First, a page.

Color the brown, and add a hint of black if you want a deeper brown. The chocolate brown tends to be slightly orange, so the black helps balance it out.

Use the #2 tips for the straight-line trees and the star tip for the other trees. If desired, add some nonpareils and Christmas cookie sprinkles.

If you don’t want to decorate them as shown, create your own design or use a butter knife to decorate the Christmas tree sugar cookies with buttercream frosting.

They will taste good no matter what!

Green Christmas Tree Cookie with buttercream frosting

Design Ideas for Christmas Cookies

Before decorating buttercream sugar cookies, one of my favorite things is looking for clipart of Christmas trees, Santa, deer, etc. Instead of just looking at other people’s cookie creations, it’s fun to take art and recreate it.

When it comes to buttercream Christmas cookies, don’t think overly complex. Royal icing is much easier for the really complex cookies because the icing consistency allows for greater detail.

Instead, think of simpler designs. Clipart tends to be more simple in nature, so it’s a great place to start.

You can also copy ornament patterns, paintings, etc. The options are truly endless!

Christmas Tree Cookies recipe

Other Recipes You’ll Want to Try

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Christmas Tree Sugar Cookies

Christmas Tree Buttercream Cookies with green frosting and pearl nonpareils

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  • Author: Camille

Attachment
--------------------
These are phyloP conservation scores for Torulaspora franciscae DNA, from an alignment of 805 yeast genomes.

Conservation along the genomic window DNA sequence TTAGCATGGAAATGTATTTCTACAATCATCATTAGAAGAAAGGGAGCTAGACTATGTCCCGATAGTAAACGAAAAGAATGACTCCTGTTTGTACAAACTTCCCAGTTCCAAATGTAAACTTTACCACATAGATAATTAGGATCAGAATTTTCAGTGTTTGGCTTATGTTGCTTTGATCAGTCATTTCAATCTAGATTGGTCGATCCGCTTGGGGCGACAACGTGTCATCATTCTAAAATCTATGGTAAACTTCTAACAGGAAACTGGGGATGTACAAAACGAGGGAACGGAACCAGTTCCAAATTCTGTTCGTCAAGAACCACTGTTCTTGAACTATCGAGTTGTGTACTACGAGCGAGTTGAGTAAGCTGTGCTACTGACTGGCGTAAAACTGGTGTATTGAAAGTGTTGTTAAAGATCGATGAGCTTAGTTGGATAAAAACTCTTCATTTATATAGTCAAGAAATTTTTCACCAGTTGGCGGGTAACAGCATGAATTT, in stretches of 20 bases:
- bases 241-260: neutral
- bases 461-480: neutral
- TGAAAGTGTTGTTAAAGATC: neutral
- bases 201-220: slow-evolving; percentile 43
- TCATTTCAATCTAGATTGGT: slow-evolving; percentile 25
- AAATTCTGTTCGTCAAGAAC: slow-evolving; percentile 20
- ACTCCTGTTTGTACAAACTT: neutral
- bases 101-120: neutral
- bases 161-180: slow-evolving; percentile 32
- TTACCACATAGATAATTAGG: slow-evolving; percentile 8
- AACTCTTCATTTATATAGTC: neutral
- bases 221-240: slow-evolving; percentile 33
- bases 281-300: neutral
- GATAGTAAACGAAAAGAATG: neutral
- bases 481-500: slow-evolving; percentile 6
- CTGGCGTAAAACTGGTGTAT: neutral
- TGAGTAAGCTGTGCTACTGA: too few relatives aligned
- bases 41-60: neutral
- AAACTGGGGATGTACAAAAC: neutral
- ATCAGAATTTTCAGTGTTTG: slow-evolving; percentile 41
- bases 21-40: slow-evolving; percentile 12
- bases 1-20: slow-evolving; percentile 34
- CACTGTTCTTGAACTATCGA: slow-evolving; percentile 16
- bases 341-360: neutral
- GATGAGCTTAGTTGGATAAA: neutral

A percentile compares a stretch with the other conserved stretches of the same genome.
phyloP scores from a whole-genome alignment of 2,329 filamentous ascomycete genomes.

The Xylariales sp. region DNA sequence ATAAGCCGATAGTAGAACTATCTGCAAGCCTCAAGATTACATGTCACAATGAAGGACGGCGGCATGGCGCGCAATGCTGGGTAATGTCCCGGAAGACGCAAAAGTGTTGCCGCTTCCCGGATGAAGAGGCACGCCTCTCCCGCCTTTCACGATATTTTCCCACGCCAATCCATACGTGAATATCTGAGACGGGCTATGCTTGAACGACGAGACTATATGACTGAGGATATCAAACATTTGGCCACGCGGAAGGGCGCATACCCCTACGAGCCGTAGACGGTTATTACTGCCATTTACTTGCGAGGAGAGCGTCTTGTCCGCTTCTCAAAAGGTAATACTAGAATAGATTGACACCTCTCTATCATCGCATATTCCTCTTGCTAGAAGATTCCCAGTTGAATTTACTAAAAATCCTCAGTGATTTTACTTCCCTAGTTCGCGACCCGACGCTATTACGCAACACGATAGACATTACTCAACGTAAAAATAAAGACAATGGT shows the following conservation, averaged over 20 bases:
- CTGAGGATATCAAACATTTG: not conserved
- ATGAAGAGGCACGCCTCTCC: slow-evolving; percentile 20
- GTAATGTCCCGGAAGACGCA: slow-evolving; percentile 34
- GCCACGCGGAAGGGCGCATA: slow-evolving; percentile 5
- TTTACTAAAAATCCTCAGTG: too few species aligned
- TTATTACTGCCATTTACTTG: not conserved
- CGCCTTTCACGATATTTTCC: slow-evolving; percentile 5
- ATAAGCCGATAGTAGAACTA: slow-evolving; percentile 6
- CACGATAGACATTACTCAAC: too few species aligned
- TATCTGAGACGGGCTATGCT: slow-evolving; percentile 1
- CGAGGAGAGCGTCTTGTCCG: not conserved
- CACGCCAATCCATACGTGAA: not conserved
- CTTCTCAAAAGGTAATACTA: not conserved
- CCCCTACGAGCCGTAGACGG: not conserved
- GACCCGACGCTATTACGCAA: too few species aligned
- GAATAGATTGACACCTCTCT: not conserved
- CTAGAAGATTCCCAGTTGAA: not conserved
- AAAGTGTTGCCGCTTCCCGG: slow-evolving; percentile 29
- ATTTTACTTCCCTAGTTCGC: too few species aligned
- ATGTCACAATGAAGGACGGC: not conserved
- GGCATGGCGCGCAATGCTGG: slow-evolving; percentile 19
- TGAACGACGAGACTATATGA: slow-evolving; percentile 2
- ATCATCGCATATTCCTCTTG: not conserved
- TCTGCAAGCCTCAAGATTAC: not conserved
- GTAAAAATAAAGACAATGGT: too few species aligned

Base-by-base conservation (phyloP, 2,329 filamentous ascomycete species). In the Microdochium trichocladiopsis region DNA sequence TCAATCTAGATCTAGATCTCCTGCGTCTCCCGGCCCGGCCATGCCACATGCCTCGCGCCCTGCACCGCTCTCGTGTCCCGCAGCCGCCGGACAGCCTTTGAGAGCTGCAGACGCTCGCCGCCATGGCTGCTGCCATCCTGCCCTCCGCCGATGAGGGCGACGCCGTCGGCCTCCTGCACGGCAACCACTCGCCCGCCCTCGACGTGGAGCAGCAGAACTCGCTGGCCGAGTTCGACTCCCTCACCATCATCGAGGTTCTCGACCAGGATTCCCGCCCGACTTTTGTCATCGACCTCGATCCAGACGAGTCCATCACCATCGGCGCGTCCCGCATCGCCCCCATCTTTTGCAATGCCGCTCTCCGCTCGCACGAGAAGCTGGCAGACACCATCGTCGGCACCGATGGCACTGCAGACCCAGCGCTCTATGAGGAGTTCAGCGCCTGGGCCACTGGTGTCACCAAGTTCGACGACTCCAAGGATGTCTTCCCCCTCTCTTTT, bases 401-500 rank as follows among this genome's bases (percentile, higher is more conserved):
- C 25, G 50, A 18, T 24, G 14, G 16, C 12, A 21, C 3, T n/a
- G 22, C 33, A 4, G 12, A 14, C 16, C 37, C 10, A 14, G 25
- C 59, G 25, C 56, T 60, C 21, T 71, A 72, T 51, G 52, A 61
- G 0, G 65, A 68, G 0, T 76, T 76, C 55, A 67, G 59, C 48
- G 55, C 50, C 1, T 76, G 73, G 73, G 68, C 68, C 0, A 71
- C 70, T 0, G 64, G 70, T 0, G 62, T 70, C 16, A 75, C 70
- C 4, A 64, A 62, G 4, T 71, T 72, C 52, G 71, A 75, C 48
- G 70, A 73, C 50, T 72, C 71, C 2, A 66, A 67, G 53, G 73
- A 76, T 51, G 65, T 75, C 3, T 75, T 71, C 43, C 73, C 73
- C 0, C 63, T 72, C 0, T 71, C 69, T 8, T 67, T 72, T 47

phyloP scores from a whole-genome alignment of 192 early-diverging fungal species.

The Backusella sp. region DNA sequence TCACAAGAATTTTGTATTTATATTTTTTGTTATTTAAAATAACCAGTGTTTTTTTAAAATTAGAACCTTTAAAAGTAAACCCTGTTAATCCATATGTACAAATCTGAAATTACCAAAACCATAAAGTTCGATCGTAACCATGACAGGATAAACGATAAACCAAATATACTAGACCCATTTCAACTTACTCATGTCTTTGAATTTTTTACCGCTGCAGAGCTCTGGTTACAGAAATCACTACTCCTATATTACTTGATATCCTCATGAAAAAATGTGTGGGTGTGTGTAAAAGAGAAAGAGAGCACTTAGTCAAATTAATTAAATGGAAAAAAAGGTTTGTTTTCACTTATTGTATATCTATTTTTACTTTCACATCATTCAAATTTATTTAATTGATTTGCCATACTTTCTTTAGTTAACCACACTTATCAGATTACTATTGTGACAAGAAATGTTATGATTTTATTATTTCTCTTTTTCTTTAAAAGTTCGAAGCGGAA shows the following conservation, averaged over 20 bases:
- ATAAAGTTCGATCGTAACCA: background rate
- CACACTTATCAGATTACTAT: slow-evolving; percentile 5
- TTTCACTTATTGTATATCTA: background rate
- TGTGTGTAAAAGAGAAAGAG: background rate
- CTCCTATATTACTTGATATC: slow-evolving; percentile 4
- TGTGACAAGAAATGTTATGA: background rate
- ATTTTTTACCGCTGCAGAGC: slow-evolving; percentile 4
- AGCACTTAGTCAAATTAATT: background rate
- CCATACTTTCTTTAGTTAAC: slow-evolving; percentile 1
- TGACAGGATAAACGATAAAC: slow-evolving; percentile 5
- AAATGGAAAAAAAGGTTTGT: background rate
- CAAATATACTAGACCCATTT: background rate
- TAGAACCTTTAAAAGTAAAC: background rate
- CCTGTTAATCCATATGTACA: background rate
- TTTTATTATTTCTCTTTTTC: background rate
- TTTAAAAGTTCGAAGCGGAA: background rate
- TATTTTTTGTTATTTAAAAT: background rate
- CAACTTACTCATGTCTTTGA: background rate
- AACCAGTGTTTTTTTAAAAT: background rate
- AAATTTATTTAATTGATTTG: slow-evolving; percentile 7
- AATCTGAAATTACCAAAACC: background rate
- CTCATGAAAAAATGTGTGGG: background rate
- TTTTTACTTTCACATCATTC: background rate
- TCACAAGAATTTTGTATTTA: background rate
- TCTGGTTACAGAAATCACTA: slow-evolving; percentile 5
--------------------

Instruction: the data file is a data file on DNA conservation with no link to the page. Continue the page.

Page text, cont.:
• Prep Time: 30 minutes
  • Chill Time: 60 minutes
  • Cook Time: 11 minutes
  • Total Time: 1 hour 41 minutes
  • Yield: 24 cookies 1x
  • Category: Cookies

Ingredients

Units Scale

For the Christmas Sugar Cookies

  • 226 g unsalted butter, chilled (1 cup)
  • 200 grams granulated sugar (1 cup)
  • 1 whole egg
  • 1 yolk
  • 2 tsp vanilla extract
  • 1 tsp salt
  • 375 g all-purpose flour (3 cups + 2 Tbs)

For the Buttercream Frosting

  • 226 g unsalted butter, cold (1 cup)
  • 60 g cream cheese, softened (2 oz)
  • 1 tsp vanilla
  • 1/2 tsp butter emulsion(opt.)
  • 1/4 tsp almond emulsion (or extract) (opt.)
  • 1/8 tsp salt
  • 480 g powdered sugar (4 cups)
  • 85 g heavy cream (4 Tbs)
  • Food coloring

Instructions

To Make the Cut Out Sugar Cookies

  1. See directions here.

To Make the Buttercream Frosting

  1. Cream butter on medium speed for 3-5 minutes. It will take longer because the butter is cold. Add the cream cheese and mix for 2 minutes on medium speed until light and fluffy.
  2. Add vanilla and other flavorings if using, and mix. Add half of powdered sugar and mix on a low speed to start. Increase speed to medium as powdered sugar absorbs into the butter.
  3. Add remaining powdered sugar and heavy cream (you can also use 2-3 Tbs of milk if you don’t have cream). Mix on low, and then increase the speed to medium for 3 minutes. Turn the speed down to low (about speed 2), and mix for 2 more minutes to get rid of extra air and bubbles.
  4. As a note, the amount of cream you need depends on how stiff or soft you want the frosting. If you want a thinner buttercream, add 1-2 tablespoons more.
  5. Add food coloring if desired, and use immediately or store in an airtight container. Buttercream frosting does not need to be refrigerated if you are frosting a cake or cookies right away. Refrigerate if not using the same day.
  6. Remove from fridge an hour before using, and rewhip for a minute if needed.
  7. Can be stored in the fridge for a week or the freezer for two months.
  8. See more information on buttercream here if desired.

Notes

This is a Baker Street Society original recipe.